Implications of the coronavirus (COVID-19) on Child Custody and Visitation Orders


Our office has received numerous questions regarding the implications of the coronavirus (COVID-19) on child custody and visitation orders.  Thus far I have essentially refrained from giving legal advice for two primary reasons.  First, I did not wish to advise someone to violate a Court order. Second, I did not want to advise someone to follow a Court order that might inadvertently expose a child or family member to this virus.  However, on April 6th, Governor McMaster issued an order that provides some clarification.   


Executive Order No. 2020-21, signed on April 6, 2020, is sometimes called a “Stay at Home Order” or a “Shelter in Place Order.”  These types of orders direct people to stay home with certain exceptions.  With regard to child custody and visitation orders, the Executive Order specifically allows for visitation exchanges:

Section I. E.7. on page 8, designated the following as an essential activity:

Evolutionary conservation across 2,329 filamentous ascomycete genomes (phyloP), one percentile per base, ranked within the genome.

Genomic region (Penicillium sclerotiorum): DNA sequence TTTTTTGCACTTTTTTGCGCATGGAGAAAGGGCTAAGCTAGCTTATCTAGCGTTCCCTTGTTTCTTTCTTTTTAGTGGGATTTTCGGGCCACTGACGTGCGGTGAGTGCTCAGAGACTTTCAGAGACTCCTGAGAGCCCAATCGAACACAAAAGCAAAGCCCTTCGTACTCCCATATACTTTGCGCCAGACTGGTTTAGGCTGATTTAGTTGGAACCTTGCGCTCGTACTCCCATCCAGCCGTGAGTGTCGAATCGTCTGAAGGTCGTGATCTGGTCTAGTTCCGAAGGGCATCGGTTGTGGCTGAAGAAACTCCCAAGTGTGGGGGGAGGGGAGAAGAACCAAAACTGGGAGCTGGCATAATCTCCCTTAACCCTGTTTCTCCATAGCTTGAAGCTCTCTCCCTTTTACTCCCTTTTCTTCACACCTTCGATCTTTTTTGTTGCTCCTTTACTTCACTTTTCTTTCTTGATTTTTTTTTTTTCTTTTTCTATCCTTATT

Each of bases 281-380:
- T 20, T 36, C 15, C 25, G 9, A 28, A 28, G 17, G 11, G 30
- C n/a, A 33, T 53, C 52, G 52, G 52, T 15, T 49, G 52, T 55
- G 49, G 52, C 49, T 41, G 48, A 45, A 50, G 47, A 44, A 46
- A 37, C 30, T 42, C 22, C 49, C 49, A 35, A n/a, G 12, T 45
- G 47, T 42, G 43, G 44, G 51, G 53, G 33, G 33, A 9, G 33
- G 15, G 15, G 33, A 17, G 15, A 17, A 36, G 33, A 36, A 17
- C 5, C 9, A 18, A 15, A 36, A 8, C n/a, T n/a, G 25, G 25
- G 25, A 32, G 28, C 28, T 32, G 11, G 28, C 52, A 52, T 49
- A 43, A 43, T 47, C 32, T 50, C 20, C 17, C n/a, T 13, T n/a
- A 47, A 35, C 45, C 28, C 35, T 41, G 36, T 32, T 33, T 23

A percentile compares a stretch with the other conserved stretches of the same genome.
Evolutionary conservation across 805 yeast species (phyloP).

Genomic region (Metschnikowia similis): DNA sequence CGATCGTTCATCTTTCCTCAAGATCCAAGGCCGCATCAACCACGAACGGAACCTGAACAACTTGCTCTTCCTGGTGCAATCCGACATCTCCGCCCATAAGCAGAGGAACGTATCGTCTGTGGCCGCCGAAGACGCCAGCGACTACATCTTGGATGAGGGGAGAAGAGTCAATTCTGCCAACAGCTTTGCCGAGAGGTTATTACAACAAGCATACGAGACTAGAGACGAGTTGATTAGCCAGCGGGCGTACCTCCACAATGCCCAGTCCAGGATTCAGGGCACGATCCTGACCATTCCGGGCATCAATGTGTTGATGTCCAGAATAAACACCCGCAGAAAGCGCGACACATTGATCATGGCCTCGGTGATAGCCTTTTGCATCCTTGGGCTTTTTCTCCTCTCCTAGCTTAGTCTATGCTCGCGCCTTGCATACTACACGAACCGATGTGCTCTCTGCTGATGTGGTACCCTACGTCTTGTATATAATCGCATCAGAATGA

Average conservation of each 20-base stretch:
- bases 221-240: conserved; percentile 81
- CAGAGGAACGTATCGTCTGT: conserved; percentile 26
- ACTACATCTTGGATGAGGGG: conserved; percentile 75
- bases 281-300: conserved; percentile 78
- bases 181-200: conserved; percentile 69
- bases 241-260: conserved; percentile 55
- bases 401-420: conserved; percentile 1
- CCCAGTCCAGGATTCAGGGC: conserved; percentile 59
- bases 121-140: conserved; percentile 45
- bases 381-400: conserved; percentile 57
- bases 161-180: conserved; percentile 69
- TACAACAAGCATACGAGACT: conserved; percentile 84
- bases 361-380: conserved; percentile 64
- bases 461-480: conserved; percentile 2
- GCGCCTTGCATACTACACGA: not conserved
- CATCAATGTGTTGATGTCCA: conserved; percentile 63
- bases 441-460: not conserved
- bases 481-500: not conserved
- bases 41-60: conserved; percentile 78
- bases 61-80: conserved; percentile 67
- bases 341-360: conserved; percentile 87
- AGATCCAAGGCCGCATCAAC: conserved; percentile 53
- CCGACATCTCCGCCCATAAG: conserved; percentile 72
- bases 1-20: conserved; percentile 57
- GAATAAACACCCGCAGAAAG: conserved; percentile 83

Travelling as required by law, to include attending any court proceedings and transporting children as required by court order or custody agreement. 


While the Executive Order helps clarify visitation exchanges, some people still feel that visitation exchanges pose an unreasonable risk to themselves or to their children.  As an attorney, I tend to weigh any contempt of Court implications when I advise my clients.  

A violation of a Court order must be “willful” (or without good reason) to qualify as contempt of Court.  It is not entirely clear if someone may be found in contempt for visitation violations, if they have legitimate health and safety concerns about Covid-19.  For example, if the parent or the child is considered an “at risk”  individual because of  underlying health conditions or age, he or she may have a valid reason.  However, because of the Executive Order, simply being concerned about the transmission of the coronavirus does not appear to be a valid excuse for violating an order. 

It is important to remember that each case is unique, and this blog does not constitute legal advice.  Please be sure to consult with an attorney for any individual questions or concerns you might have.

If you have any questions about child custody, visitation, or any Family Law matter, we urge you to contact us.  In order to be flexible and convenient, we have open office hours and easy appointment scheduling. Contact us today and schedule your confidential consultation.

Our law office serves people across the Upstate, South Carolina, including: Greenville, Spartanburg, Anderson, Pickens, Laurens, and Oconee counties.

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